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Anismus


WHAT IS IT?

Anismus is known by a number of other medical names including ‘pelvic floor dyssynergia’ and ‘paradoxical puborectalis contraction’.

During a bowel motion, the external anal sphincter (the voluntary muscle at the anus that you can control) and the puborectalis muscle (an internal muscle which forms part of the pelvic floor) should relax, allowing stool to pass. In people with anismus these muscles do not relax and bowel opening is not properly co-ordinated. This can cause severe difficulty in initiating bowel movements, feelings of incomplete emptying and is one of the causes of obstructed defaecation syndrome.

WHAT CAUSES IT?

It is often not completely clear why anismus occurs. It can be due to spasms as a result of fissure, trauma to the anus, haemorrhoids or rectal prolapse. Very occasionally there can be an abnormality of the external sphincter muscle. Often no apparent physical cause is found. Stress is a very important aggravating factor in anismus.

HOW IS IT DIAGNOSED?

The diagnosis of anismus is based on clinical examination, anorectal physiology and defaecating proctography

Probably the best diagnostic test for anismus is a positive response to injection of botulinum toxin.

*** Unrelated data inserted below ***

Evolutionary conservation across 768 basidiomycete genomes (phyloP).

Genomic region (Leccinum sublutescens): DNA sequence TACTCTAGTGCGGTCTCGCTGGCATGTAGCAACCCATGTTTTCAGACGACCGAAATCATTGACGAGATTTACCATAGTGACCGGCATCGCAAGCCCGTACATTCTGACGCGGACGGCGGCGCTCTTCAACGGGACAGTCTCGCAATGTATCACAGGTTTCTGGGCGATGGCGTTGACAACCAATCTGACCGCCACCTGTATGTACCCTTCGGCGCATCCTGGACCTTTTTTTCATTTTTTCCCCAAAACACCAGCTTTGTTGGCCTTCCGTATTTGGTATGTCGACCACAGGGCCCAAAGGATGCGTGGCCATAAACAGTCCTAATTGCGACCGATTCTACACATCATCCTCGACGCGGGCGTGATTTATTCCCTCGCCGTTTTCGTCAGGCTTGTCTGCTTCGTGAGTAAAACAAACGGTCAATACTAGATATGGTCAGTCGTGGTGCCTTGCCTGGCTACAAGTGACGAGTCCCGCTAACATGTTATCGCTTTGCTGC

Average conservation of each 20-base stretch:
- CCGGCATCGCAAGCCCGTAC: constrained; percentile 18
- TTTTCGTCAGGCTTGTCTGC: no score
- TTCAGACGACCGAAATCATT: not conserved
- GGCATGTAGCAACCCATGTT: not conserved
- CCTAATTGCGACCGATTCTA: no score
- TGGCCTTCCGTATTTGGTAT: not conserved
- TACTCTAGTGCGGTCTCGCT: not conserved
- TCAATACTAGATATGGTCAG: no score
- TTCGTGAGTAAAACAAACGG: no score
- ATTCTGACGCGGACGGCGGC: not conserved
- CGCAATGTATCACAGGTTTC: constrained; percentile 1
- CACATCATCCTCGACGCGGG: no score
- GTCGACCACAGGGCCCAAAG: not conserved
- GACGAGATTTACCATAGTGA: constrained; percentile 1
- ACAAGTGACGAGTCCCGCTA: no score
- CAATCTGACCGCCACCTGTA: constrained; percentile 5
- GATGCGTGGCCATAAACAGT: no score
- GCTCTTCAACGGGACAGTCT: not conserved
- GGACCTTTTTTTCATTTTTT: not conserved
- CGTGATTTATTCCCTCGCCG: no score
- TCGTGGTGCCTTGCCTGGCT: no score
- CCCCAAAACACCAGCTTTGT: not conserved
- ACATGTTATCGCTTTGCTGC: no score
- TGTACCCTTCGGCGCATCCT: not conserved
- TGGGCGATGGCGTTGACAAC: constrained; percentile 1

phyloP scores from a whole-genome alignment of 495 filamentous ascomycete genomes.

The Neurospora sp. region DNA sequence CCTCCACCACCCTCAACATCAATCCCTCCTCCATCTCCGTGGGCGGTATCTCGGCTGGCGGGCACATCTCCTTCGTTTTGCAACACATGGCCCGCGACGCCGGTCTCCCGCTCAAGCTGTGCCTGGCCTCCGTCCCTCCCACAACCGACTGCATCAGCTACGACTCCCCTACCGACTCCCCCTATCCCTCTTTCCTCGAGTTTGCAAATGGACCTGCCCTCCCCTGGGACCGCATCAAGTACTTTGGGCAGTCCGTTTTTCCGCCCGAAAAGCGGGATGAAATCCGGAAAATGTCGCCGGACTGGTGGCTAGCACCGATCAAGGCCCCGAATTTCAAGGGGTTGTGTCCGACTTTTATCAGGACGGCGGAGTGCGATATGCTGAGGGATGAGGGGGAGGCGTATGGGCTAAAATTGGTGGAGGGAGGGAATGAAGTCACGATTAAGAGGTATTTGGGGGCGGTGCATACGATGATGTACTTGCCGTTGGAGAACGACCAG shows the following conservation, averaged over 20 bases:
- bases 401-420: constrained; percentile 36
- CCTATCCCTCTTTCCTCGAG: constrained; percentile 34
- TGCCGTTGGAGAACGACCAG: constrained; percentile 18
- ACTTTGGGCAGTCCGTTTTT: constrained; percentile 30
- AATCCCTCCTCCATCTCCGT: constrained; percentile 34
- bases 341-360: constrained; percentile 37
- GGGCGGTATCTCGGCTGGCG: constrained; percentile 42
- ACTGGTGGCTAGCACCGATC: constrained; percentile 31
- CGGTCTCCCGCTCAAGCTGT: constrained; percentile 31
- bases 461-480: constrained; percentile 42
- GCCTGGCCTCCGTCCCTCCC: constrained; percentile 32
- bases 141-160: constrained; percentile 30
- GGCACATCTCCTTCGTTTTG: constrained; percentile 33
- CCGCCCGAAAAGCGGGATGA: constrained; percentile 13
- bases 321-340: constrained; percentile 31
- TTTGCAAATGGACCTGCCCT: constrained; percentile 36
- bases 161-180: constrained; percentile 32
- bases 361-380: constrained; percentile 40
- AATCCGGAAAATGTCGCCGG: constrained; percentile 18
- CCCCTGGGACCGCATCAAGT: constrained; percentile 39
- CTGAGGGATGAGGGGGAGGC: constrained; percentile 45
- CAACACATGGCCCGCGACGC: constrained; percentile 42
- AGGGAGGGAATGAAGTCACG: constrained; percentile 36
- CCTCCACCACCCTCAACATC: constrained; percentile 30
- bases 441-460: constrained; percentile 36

HOW IS IT TREATED?

Some patients report improvement in their symptoms with pelvic floor retraining. This treatment, which combines tailored lifestyle and dietary advice together with muscle retraining (help to improve co-ordination of muscles during defecation) can be of great benefit, though not everybody finds it useful.

Surgical treatment can often be helpful, and we usually recommend an injection of botulinum toxin into the pelvic floor muscles. This causes a temporarily relaxation of the muscles, allowing normal bowel opening to be regained. If successful, the initial injection can relieve symptoms up to twelve weeks. The injection can be repeated and the second injection usually lasts longer and may be permanent.

If the botulinum toxin fails, there may be an underlying prolapse. During an examination under anaesthetic your surgeon will be able to exclude or confirm this, and treatment of underlying problems will be recommended.


Please be advised that the information on this website is not a substitute for professional medical advice, diagnosis or treatment